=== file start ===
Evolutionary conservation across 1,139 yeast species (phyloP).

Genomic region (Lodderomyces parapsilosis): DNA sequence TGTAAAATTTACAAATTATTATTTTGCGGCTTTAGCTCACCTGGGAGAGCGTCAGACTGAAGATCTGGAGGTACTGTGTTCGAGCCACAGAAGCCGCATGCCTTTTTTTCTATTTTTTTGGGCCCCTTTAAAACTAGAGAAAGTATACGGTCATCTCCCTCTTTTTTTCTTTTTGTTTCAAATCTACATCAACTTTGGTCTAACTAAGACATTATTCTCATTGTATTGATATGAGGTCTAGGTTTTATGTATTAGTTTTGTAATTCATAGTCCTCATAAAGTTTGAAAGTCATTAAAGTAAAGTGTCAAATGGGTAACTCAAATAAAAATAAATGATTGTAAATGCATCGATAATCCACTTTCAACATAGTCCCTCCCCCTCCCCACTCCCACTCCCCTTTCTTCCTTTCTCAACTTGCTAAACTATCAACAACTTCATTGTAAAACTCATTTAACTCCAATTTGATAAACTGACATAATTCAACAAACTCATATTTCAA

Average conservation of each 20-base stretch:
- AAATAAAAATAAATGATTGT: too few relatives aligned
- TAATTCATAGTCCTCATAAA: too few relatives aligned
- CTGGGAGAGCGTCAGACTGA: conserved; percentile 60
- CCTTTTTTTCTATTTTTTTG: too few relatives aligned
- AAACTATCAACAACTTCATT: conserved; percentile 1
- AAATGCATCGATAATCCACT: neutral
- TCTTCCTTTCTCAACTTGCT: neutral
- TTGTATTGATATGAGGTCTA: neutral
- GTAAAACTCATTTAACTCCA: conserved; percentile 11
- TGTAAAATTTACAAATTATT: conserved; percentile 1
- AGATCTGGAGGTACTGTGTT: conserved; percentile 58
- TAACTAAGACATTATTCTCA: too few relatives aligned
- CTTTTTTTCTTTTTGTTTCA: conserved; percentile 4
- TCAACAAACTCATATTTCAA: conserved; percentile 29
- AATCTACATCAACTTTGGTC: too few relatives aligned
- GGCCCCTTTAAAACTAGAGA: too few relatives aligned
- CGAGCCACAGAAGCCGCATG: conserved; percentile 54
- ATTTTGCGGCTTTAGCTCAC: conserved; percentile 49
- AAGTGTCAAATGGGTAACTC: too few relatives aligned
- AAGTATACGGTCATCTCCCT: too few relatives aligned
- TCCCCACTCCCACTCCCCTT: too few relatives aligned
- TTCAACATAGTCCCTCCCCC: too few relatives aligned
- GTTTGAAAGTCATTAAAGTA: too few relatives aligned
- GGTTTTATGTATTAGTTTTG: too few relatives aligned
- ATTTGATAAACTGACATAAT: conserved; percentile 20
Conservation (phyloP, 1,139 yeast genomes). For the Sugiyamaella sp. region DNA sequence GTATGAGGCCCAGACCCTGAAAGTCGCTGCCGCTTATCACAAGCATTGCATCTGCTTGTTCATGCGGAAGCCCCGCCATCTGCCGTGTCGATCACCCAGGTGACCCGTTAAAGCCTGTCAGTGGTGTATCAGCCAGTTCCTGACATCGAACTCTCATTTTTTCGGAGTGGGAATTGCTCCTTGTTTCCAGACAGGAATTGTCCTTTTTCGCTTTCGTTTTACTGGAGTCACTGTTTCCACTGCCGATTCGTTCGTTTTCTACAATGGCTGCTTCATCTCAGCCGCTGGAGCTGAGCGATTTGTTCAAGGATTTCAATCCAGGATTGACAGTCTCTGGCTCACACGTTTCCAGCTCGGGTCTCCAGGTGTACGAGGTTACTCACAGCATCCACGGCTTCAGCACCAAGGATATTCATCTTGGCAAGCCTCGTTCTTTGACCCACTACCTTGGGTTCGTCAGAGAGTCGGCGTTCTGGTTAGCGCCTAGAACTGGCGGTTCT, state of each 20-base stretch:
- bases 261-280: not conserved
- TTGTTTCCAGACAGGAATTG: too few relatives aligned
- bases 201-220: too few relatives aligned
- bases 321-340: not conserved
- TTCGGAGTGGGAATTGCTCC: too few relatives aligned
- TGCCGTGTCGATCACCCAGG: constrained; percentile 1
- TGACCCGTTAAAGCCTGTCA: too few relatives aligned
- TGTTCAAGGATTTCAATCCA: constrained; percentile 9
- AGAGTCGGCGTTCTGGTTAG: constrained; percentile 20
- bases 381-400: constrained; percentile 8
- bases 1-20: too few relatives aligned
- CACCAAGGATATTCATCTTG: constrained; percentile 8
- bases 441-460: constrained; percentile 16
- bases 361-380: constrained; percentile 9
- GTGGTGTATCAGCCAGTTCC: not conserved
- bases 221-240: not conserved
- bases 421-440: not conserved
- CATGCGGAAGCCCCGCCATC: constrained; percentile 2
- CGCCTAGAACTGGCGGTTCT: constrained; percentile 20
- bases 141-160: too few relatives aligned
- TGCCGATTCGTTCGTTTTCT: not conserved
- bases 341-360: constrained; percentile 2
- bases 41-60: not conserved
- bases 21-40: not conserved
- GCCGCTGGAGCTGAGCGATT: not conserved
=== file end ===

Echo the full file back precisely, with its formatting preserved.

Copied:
Evolutionary conservation across 1,139 yeast species (phyloP).

Genomic region (Lodderomyces parapsilosis): DNA sequence TGTAAAATTTACAAATTATTATTTTGCGGCTTTAGCTCACCTGGGAGAGCGTCAGACTGAAGATCTGGAGGTACTGTGTTCGAGCCACAGAAGCCGCATGCCTTTTTTTCTATTTTTTTGGGCCCCTTTAAAACTAGAGAAAGTATACGGTCATCTCCCTCTTTTTTTCTTTTTGTTTCAAATCTACATCAACTTTGGTCTAACTAAGACATTATTCTCATTGTATTGATATGAGGTCTAGGTTTTATGTATTAGTTTTGTAATTCATAGTCCTCATAAAGTTTGAAAGTCATTAAAGTAAAGTGTCAAATGGGTAACTCAAATAAAAATAAATGATTGTAAATGCATCGATAATCCACTTTCAACATAGTCCCTCCCCCTCCCCACTCCCACTCCCCTTTCTTCCTTTCTCAACTTGCTAAACTATCAACAACTTCATTGTAAAACTCATTTAACTCCAATTTGATAAACTGACATAATTCAACAAACTCATATTTCAA

Average conservation of each 20-base stretch:
- AAATAAAAATAAATGATTGT: too few relatives aligned
- TAATTCATAGTCCTCATAAA: too few relatives aligned
- CTGGGAGAGCGTCAGACTGA: conserved; percentile 60
- CCTTTTTTTCTATTTTTTTG: too few relatives aligned
- AAACTATCAACAACTTCATT: conserved; percentile 1
- AAATGCATCGATAATCCACT: neutral
- TCTTCCTTTCTCAACTTGCT: neutral
- TTGTATTGATATGAGGTCTA: neutral
- GTAAAACTCATTTAACTCCA: conserved; percentile 11
- TGTAAAATTTACAAATTATT: conserved; percentile 1
- AGATCTGGAGGTACTGTGTT: conserved; percentile 58
- TAACTAAGACATTATTCTCA: too few relatives aligned
- CTTTTTTTCTTTTTGTTTCA: conserved; percentile 4
- TCAACAAACTCATATTTCAA: conserved; percentile 29
- AATCTACATCAACTTTGGTC: too few relatives aligned
- GGCCCCTTTAAAACTAGAGA: too few relatives aligned
- CGAGCCACAGAAGCCGCATG: conserved; percentile 54
- ATTTTGCGGCTTTAGCTCAC: conserved; percentile 49
- AAGTGTCAAATGGGTAACTC: too few relatives aligned
- AAGTATACGGTCATCTCCCT: too few relatives aligned
- TCCCCACTCCCACTCCCCTT: too few relatives aligned
- TTCAACATAGTCCCTCCCCC: too few relatives aligned
- GTTTGAAAGTCATTAAAGTA: too few relatives aligned
- GGTTTTATGTATTAGTTTTG: too few relatives aligned
- ATTTGATAAACTGACATAAT: conserved; percentile 20
Conservation (phyloP, 1,139 yeast genomes). For the Sugiyamaella sp. region DNA sequence GTATGAGGCCCAGACCCTGAAAGTCGCTGCCGCTTATCACAAGCATTGCATCTGCTTGTTCATGCGGAAGCCCCGCCATCTGCCGTGTCGATCACCCAGGTGACCCGTTAAAGCCTGTCAGTGGTGTATCAGCCAGTTCCTGACATCGAACTCTCATTTTTTCGGAGTGGGAATTGCTCCTTGTTTCCAGACAGGAATTGTCCTTTTTCGCTTTCGTTTTACTGGAGTCACTGTTTCCACTGCCGATTCGTTCGTTTTCTACAATGGCTGCTTCATCTCAGCCGCTGGAGCTGAGCGATTTGTTCAAGGATTTCAATCCAGGATTGACAGTCTCTGGCTCACACGTTTCCAGCTCGGGTCTCCAGGTGTACGAGGTTACTCACAGCATCCACGGCTTCAGCACCAAGGATATTCATCTTGGCAAGCCTCGTTCTTTGACCCACTACCTTGGGTTCGTCAGAGAGTCGGCGTTCTGGTTAGCGCCTAGAACTGGCGGTTCT, state of each 20-base stretch:
- bases 261-280: not conserved
- TTGTTTCCAGACAGGAATTG: too few relatives aligned
- bases 201-220: too few relatives aligned
- bases 321-340: not conserved
- TTCGGAGTGGGAATTGCTCC: too few relatives aligned
- TGCCGTGTCGATCACCCAGG: constrained; percentile 1
- TGACCCGTTAAAGCCTGTCA: too few relatives aligned
- TGTTCAAGGATTTCAATCCA: constrained; percentile 9
- AGAGTCGGCGTTCTGGTTAG: constrained; percentile 20
- bases 381-400: constrained; percentile 8
- bases 1-20: too few relatives aligned
- CACCAAGGATATTCATCTTG: constrained; percentile 8
- bases 441-460: constrained; percentile 16
- bases 361-380: constrained; percentile 9
- GTGGTGTATCAGCCAGTTCC: not conserved
- bases 221-240: not conserved
- bases 421-440: not conserved
- CATGCGGAAGCCCCGCCATC: constrained; percentile 2
- CGCCTAGAACTGGCGGTTCT: constrained; percentile 20
- bases 141-160: too few relatives aligned
- TGCCGATTCGTTCGTTTTCT: not conserved
- bases 341-360: constrained; percentile 2
- bases 41-60: not conserved
- bases 21-40: not conserved
- GCCGCTGGAGCTGAGCGATT: not conserved